The delusions need to stop
The delusions need to stop
In creating our C-Suite Outlooks with our Collective, it became very obvious to me that the thinking we have as Australian investors, and possibly even as an industry, will have to change considerably over the coming years.
By this, I am mainly talking about our delusional thinking. The delusion that Australia can keep avoiding an economic downturn that other western countries have experienced; our delusions that what we are doing at the moment is more than enough to keep us ahead of the game; (it’s not) and the delusion that China is the next big thing – it’s the story of the century, not the year.
Human beings are funny things. As a rule, we generally move toward pleasure and away from pain, even when those decisions cost us. Sam Hallinan of Nikko Asset Management talks about the fact that investors who are getting the confidence to participate in a market that has been running for some time could be a bad decision. In fact, the top of the market is the worst time to start to invest. An obsession with value is driving his view of the delusion that it’s all going well, and we should continue as we have been.
This comes on the back of Bryce Doherty of UBS Asset Management debunking the delusion that we can continue to succeed by focusing our investments predominately in Australia. He believes with a population of only 24 million there is no way Australian companies can provide enough opportunities for growth for investors the way a country like China can.
Douglas Isles at Platinum talks about the lack of investment we have in Australian infrastructure, education and our future prosperity compared with countries like China. He believes that out of crisis comes excellence and cites some great examples where pressure and hard times resolved in better policy and decision making, meaning better yielding investments.
Our delusion that the good times are going to keep coming in Australia is definitely debunked when you hear this conversation.
Jenny Josling of Orbis Investments discusses the delusion we have as a society around easy access to credit. Our country has one of the highest debt ratios in the world (in fact our net public debt rose to 121.90 per cent of our GDP in the second quarter of 2017¹), which led Jenny to ask if credit cards even have a meaningful place in our society? She also addresses the delusion that equal representation on boards will happen on its own, and asks if perhaps quotas are the answer?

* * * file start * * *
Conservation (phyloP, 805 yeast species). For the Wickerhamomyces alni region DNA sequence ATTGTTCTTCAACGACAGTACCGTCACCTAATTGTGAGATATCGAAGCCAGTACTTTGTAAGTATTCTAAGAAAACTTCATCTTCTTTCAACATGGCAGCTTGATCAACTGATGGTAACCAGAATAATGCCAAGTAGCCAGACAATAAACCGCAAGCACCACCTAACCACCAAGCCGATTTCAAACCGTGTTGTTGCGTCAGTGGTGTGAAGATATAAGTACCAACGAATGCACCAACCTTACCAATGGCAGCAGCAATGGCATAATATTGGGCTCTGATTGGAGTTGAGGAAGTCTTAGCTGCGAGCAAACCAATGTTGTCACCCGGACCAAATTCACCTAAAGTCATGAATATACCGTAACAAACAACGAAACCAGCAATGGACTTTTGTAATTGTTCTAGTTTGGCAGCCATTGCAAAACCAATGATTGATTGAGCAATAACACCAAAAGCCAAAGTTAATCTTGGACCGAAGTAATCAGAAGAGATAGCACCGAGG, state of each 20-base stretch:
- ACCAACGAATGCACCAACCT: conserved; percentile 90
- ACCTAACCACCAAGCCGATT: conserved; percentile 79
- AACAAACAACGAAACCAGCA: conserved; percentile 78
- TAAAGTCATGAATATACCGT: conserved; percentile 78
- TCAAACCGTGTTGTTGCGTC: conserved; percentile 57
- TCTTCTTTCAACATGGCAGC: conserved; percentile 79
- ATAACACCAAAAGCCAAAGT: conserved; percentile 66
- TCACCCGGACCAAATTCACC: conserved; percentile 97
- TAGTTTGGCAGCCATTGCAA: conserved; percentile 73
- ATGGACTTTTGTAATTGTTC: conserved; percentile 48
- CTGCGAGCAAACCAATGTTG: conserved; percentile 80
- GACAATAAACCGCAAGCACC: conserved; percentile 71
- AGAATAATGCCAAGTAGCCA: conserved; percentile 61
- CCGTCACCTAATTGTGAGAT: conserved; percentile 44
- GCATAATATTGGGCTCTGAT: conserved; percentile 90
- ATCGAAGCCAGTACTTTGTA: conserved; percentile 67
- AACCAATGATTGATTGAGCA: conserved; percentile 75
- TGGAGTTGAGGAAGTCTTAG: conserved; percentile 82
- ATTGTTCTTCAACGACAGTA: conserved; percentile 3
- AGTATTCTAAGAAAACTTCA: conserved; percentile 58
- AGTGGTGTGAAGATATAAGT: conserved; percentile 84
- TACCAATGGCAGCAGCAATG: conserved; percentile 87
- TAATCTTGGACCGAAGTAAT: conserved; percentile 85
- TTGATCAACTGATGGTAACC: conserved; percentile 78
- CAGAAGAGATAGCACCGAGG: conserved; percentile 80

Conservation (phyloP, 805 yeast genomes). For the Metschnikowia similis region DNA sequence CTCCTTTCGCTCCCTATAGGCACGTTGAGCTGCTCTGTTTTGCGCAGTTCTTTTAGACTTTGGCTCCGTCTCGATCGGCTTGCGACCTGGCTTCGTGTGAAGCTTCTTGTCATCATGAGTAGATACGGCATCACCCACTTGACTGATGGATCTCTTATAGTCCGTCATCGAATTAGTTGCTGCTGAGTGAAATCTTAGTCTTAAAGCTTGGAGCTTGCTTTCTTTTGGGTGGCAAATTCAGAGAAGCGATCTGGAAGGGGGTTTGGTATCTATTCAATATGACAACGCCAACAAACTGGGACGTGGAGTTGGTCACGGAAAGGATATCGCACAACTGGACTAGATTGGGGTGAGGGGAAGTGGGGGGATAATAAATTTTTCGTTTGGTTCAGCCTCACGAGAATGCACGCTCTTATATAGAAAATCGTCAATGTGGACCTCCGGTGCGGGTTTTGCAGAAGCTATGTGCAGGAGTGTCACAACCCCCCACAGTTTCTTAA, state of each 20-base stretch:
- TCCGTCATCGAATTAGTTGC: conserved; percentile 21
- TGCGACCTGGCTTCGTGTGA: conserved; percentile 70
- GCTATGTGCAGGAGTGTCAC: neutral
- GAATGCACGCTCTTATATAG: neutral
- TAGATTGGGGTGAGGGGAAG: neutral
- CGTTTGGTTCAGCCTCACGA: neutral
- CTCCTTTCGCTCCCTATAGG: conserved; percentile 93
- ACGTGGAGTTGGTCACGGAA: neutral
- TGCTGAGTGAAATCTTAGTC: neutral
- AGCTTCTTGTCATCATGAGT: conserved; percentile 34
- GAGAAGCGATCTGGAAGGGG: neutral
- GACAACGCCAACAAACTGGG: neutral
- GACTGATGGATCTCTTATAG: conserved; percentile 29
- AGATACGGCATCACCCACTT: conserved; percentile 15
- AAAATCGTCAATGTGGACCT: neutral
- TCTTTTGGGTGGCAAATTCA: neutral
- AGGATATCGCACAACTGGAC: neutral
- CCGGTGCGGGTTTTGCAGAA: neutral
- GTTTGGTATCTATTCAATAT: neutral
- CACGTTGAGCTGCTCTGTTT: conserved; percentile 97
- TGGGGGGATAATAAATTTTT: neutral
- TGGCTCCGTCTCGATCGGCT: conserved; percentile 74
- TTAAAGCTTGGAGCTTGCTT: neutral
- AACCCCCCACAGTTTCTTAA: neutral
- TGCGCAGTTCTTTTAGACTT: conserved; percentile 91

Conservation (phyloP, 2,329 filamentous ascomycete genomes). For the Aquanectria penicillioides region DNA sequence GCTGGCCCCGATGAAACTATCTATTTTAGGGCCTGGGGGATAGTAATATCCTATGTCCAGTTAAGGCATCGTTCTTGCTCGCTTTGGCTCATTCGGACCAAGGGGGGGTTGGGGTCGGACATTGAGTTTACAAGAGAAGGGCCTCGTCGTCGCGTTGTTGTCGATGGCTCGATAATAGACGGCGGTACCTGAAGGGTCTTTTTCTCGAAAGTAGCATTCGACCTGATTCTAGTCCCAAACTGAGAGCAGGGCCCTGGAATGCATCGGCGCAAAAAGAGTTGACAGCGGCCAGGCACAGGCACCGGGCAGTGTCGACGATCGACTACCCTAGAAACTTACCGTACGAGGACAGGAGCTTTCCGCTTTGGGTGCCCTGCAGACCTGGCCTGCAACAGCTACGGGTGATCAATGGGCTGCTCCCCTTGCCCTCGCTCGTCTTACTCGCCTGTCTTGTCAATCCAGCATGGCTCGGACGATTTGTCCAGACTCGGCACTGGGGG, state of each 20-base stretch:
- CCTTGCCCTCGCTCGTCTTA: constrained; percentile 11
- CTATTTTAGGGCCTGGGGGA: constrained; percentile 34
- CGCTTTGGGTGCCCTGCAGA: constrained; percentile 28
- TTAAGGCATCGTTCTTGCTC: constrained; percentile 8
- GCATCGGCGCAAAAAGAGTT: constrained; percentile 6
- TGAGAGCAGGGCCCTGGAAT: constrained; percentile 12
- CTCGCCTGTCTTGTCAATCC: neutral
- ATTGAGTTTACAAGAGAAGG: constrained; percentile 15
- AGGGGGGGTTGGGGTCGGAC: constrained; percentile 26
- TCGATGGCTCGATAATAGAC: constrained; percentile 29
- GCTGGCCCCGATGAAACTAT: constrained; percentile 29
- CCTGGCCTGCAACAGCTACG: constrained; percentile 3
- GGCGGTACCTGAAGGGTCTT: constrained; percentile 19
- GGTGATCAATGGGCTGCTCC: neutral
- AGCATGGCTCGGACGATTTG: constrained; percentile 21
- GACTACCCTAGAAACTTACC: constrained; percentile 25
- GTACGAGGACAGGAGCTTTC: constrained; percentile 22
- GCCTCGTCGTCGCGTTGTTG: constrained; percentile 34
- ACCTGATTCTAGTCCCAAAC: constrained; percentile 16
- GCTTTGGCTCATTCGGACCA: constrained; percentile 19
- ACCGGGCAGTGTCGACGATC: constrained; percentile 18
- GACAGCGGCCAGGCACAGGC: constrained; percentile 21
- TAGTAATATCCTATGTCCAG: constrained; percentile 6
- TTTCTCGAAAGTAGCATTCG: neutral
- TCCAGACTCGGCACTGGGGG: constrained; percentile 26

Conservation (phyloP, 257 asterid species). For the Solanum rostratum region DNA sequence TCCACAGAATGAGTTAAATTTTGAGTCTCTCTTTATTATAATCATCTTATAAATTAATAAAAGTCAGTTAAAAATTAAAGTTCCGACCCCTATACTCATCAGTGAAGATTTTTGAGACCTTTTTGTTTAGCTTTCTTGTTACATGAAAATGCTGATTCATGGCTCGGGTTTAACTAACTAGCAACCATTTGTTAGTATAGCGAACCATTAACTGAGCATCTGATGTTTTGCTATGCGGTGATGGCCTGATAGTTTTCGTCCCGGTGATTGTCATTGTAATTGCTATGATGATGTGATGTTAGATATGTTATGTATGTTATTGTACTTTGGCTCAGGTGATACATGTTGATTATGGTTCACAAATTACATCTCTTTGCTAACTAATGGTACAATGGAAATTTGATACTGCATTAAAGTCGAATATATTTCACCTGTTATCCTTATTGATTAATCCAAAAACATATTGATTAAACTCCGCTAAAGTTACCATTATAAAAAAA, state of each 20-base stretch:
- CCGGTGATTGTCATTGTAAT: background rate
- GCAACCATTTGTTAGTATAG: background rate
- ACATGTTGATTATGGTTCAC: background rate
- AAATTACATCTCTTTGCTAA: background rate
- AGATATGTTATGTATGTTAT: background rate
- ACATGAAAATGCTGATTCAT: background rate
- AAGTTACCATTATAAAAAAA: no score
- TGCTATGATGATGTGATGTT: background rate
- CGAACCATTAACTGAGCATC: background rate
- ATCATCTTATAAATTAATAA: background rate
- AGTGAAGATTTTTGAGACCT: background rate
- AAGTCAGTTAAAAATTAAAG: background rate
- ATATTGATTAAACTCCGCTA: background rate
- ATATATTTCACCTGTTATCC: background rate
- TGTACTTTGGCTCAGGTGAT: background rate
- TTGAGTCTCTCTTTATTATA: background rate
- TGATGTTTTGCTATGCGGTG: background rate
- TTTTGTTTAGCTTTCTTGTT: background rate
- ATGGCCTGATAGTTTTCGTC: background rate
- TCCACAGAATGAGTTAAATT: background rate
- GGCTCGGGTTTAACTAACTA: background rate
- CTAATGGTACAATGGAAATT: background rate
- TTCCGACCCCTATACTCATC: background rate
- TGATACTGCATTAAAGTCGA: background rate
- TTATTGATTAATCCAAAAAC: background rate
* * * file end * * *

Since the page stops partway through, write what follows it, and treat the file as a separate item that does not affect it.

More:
The role of advisers is never more important in these times. For those already invested, they need wise counsel as the world continues to change, and for those who are thinking about it, they need their expectations reset from the possibility that the next 5-10 years will be like the last: they need to be going into investing with their eyes wide open.
We have always had a big goal ahead of us, which is to make our educational content engaging and entertaining. While we don’t always get it right, I believe the caliber of conversation and people in this series will get you thinking differently about what lies ahead – or confirm the suspicions you may already have.
As usual, I will be out in the public arena talking about the good work and vital role advisers play. Because if our delusions are about to be smashed, your communication skills are going to be in very high demand before people make poor decisions without you.
Sometimes the truth is hard to hear, but there is always opportunity in change. I look forward to helping you identify where those green shoots are, and guiding Australians to join you.
Until next time,
¹Trading Economics, https://tradingeconomics.com/australia/households-debt-to-gdp
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